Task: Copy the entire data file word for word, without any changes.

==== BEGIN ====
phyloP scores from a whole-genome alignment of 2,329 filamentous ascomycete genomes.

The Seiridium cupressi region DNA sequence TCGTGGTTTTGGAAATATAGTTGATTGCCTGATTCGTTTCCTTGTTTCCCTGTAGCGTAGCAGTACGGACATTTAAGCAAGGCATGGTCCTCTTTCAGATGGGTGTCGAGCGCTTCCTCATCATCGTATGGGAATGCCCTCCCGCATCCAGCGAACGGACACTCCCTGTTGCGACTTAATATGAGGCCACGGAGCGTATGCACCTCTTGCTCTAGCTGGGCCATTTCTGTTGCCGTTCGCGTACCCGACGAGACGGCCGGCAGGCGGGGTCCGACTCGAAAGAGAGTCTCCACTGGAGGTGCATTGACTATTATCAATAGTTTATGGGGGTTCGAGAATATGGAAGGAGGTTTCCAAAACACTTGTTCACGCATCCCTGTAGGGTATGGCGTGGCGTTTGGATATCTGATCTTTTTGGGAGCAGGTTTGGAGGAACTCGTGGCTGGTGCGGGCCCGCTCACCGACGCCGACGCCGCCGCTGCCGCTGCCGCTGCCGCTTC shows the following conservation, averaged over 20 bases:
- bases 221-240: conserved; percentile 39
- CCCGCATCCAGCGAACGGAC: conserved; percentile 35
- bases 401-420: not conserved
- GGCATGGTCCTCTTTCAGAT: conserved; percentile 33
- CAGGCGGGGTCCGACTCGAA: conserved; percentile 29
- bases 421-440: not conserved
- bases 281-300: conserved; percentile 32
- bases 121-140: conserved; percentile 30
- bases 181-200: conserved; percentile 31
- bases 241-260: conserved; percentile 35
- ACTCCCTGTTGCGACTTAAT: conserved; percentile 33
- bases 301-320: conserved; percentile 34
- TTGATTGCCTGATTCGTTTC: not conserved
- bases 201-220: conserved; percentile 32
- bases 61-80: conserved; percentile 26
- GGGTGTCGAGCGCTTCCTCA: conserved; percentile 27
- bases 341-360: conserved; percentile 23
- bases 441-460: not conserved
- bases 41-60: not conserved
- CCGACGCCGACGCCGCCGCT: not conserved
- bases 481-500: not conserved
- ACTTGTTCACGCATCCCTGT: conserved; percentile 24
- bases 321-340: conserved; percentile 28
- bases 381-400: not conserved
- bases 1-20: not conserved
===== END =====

phyloP scores from a whole-genome alignment of 2,329 filamentous ascomycete genomes.

The Seiridium cupressi region DNA sequence TCGTGGTTTTGGAAATATAGTTGATTGCCTGATTCGTTTCCTTGTTTCCCTGTAGCGTAGCAGTACGGACATTTAAGCAAGGCATGGTCCTCTTTCAGATGGGTGTCGAGCGCTTCCTCATCATCGTATGGGAATGCCCTCCCGCATCCAGCGAACGGACACTCCCTGTTGCGACTTAATATGAGGCCACGGAGCGTATGCACCTCTTGCTCTAGCTGGGCCATTTCTGTTGCCGTTCGCGTACCCGACGAGACGGCCGGCAGGCGGGGTCCGACTCGAAAGAGAGTCTCCACTGGAGGTGCATTGACTATTATCAATAGTTTATGGGGGTTCGAGAATATGGAAGGAGGTTTCCAAAACACTTGTTCACGCATCCCTGTAGGGTATGGCGTGGCGTTTGGATATCTGATCTTTTTGGGAGCAGGTTTGGAGGAACTCGTGGCTGGTGCGGGCCCGCTCACCGACGCCGACGCCGCCGCTGCCGCTGCCGCTGCCGCTTC shows the following conservation, averaged over 20 bases:
- bases 221-240: conserved; percentile 39
- CCCGCATCCAGCGAACGGAC: conserved; percentile 35
- bases 401-420: not conserved
- GGCATGGTCCTCTTTCAGAT: conserved; percentile 33
- CAGGCGGGGTCCGACTCGAA: conserved; percentile 29
- bases 421-440: not conserved
- bases 281-300: conserved; percentile 32
- bases 121-140: conserved; percentile 30
- bases 181-200: conserved; percentile 31
- bases 241-260: conserved; percentile 35
- ACTCCCTGTTGCGACTTAAT: conserved; percentile 33
- bases 301-320: conserved; percentile 34
- TTGATTGCCTGATTCGTTTC: not conserved
- bases 201-220: conserved; percentile 32
- bases 61-80: conserved; percentile 26
- GGGTGTCGAGCGCTTCCTCA: conserved; percentile 27
- bases 341-360: conserved; percentile 23
- bases 441-460: not conserved
- bases 41-60: not conserved
- CCGACGCCGACGCCGCCGCT: not conserved
- bases 481-500: not conserved
- ACTTGTTCACGCATCCCTGT: conserved; percentile 24
- bases 321-340: conserved; percentile 28
- bases 381-400: not conserved
- bases 1-20: not conserved